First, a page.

It has to be the work that BBC Creative has done to promote BBC's coverage of the Winter Olympics.

There’s a ‘making of’ video that really shows off why we love it. It’s ultra-modern CG meets peak practical effects. The attention to detail, down to choosing the right slate, and the actual process of making it means it’s right up our street. And that's before you look at the ad itself which stands out from others on TV at the moment for its handmade look and feel.

Another plus is that Reuben Dangoor is involved—an artist we’ve both followed closely on Instagram for a while (a Gooner too!).

What are your thoughts on the Metaverse versus traditional advertising?

We both think the concept of the Metaverse is a bit bizarre. 

And we both believe there will always be a place for traditional advertising—drawing most of our influences from it up to this point. However, we’ve got different opinions on how we see this going. We should really put a bet on it.

Jed sees the Metaverse as the first real test of Gen Z’s ability to ‘keep up with the times’. We were born into a world with the internet and social media and this is the biggest leap forward, away from what we would call a ‘platform’, that the media has made. When we say ‘traditional advertising’ in the future, we just might be including traditional sites like Facebook and Twitter in that conversation too.

Ev’s interested in the idea of the Metaverse but feels there’s a sense of 'the emperor’s new clothes' about it. The next trend for those feeling they missed the boat on Cryptocurrencies.

He feels the same about the Metaverse as media for advertising. Having grown up playing games like FIFA, which has adverts built-in while you’re playing, you become blind to them as your attention is focused on a million other things. I’m sure the Metaverse will be similar. Like a scene out of Bladerunner, ads in the Metaverse will become wallpaper that will probably be lost as users go about doing other things while trying to disconnect from the real world. 

Ultimately, the tangibility of classic advertising is irreplaceable.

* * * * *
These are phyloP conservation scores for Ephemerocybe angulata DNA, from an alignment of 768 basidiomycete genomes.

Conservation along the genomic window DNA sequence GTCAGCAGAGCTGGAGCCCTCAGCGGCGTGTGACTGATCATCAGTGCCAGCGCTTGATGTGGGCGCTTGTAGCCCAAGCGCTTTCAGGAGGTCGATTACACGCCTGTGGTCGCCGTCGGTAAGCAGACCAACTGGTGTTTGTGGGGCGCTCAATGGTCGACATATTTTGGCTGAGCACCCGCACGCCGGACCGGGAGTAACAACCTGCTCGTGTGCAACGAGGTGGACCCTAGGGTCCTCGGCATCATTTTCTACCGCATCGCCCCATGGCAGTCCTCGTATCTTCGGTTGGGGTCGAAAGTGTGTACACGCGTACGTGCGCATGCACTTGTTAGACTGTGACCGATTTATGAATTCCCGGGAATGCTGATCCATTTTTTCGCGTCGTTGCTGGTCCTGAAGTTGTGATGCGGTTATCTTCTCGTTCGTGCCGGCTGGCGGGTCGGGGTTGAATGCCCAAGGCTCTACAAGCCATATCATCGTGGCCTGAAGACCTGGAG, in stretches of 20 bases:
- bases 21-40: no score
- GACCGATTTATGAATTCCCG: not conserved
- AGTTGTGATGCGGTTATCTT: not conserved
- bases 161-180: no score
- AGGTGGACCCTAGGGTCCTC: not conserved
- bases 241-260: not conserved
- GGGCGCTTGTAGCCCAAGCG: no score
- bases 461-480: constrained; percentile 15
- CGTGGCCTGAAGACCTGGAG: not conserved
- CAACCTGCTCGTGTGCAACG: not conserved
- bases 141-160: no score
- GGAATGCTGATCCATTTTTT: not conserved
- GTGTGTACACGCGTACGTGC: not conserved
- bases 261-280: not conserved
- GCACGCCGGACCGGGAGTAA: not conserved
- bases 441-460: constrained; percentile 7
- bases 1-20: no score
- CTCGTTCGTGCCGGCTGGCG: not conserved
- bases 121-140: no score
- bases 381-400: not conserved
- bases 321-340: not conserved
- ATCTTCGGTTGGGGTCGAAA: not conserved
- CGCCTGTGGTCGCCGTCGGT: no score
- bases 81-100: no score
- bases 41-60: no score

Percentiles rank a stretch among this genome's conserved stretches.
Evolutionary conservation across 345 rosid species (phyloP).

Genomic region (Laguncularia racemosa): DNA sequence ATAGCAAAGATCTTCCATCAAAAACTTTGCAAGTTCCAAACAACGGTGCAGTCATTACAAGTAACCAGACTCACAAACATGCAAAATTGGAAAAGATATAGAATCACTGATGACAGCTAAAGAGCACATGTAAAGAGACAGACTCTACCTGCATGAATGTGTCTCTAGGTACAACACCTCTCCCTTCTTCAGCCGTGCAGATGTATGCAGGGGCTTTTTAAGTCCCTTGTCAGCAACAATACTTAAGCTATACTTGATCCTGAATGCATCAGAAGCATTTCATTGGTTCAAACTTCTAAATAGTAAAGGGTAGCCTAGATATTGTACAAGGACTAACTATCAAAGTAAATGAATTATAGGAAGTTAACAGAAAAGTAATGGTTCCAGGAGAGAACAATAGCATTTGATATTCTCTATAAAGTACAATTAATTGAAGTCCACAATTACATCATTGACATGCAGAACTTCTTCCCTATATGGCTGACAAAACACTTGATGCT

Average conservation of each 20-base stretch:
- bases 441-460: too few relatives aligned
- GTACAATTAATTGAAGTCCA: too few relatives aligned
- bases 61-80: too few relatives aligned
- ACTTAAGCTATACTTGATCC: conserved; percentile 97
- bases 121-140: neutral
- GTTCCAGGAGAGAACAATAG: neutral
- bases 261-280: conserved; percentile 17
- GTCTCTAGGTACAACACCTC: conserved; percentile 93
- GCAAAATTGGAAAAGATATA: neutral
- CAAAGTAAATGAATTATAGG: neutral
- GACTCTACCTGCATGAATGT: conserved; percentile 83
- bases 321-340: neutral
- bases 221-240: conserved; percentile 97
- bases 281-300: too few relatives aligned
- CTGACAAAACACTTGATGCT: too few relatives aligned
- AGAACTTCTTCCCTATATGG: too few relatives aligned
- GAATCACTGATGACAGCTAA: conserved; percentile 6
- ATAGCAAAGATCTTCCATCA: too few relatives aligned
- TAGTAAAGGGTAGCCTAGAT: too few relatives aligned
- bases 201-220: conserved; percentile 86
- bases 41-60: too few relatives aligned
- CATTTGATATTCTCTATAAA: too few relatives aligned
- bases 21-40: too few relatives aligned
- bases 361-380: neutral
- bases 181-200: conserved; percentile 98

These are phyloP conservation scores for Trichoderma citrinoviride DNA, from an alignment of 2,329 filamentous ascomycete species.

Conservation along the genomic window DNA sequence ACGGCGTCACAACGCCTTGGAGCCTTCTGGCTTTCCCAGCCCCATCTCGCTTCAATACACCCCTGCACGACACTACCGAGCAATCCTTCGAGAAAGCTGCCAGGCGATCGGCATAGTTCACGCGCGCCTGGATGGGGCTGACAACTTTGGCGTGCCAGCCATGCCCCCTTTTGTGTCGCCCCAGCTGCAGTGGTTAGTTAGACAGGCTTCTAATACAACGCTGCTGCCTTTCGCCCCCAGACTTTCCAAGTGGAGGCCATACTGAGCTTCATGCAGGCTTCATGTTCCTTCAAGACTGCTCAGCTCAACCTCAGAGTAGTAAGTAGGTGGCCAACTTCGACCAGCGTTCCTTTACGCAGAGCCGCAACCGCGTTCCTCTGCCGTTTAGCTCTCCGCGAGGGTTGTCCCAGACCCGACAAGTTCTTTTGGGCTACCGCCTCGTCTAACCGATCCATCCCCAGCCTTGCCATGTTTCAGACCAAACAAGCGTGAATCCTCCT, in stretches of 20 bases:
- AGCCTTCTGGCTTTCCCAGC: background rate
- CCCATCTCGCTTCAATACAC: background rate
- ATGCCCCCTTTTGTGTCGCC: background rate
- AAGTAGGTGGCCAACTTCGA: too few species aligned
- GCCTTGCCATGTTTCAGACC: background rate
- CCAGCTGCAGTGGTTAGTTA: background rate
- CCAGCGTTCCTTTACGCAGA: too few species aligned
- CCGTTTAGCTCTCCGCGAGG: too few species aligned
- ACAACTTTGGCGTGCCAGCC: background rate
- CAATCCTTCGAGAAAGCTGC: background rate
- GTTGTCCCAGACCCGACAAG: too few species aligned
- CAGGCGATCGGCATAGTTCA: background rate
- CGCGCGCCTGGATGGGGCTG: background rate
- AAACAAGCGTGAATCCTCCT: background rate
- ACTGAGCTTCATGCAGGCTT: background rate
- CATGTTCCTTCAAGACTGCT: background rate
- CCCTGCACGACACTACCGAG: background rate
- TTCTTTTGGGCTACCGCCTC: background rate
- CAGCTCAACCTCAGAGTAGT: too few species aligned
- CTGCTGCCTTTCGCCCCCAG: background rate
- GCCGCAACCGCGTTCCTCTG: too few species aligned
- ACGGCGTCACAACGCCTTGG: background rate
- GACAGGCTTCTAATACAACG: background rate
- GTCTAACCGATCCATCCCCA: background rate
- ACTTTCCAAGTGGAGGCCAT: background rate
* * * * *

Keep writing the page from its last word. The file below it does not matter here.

In your view, what is it about TikTok that makes it so successful for your generation?

Really, Vine walked so TikTok could run—you had to be funny, creative or controversial in 6 seconds or you got ignored. People got used to that.

TikTok follows the same principles, but now you can stretch it to 3 minutes if you want to. Either way, they remain insanely consumable.

Sadly for us advertisers, viewers aren’t forced to watch an ad, they can just keep scrolling. 

If you aren’t entertaining within 3 seconds your advert is left behind by the algorithm. So you really need to produce good content in order to stand out.

That’s what it boils down to really—people follow the content, not the brand.

It’s why brand warfare on social media does so well. 

We love watching controversy, getting involved in a joke, or feeling ‘in’ on a meme, and a brand that shows willing to dip its toe in can be rewarded. Although a lot of successful advertising on social is down to hitting the zeitgeist or merely down to…timing.

What do you believe the creative industry is missing right now?


Trust in new ideas and new thinking.

The so-called ‘golden era’ of say-what-you-want advertising is over. 

And in a list that’s longer than your arm, it’s for the best. 

But our new generation of creative talent needs to keep creativity at the heart of what we do, and trust that our fresh take on the industry, and how it’s run, can produce better work than what’s gone before.

Where do you see yourselves in 20 years?

We still see ourselves in the creative industry, although exactly what we’ll be doing is another question. 

Ev fancies himself as a scriptwriter, and Jed’s aiming for creative director.

Whatever happens, we’ll be happy if we're still enjoying what we do.